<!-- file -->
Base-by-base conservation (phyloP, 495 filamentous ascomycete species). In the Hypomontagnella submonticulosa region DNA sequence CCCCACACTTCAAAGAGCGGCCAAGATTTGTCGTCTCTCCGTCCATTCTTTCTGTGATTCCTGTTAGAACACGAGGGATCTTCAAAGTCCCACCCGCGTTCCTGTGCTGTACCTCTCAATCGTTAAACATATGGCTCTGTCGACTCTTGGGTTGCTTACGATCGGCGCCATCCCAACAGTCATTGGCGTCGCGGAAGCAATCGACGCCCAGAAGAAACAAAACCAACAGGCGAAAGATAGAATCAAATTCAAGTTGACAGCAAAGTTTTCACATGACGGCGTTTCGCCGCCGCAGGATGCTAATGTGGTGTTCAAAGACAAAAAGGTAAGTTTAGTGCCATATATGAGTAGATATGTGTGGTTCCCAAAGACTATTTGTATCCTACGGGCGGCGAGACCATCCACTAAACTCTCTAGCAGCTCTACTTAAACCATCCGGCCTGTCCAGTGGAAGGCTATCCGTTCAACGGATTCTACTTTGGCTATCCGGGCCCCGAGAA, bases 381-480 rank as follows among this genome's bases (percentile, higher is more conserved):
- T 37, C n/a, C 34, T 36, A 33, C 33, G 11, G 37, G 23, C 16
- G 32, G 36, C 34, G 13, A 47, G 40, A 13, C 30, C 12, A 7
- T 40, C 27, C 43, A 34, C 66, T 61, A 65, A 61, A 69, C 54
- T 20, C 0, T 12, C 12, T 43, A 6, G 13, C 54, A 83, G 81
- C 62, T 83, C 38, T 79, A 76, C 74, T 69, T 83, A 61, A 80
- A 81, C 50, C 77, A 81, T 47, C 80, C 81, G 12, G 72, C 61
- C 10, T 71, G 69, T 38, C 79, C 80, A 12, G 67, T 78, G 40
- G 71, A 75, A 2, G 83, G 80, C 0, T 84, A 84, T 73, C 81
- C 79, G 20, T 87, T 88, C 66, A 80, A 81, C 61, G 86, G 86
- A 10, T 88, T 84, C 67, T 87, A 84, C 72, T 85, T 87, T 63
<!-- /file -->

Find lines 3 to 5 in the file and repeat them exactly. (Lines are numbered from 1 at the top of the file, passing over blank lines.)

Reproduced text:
- G 32, G 36, C 34, G 13, A 47, G 40, A 13, C 30, C 12, A 7
- T 40, C 27, C 43, A 34, C 66, T 61, A 65, A 61, A 69, C 54
- T 20, C 0, T 12, C 12, T 43, A 6, G 13, C 54, A 83, G 81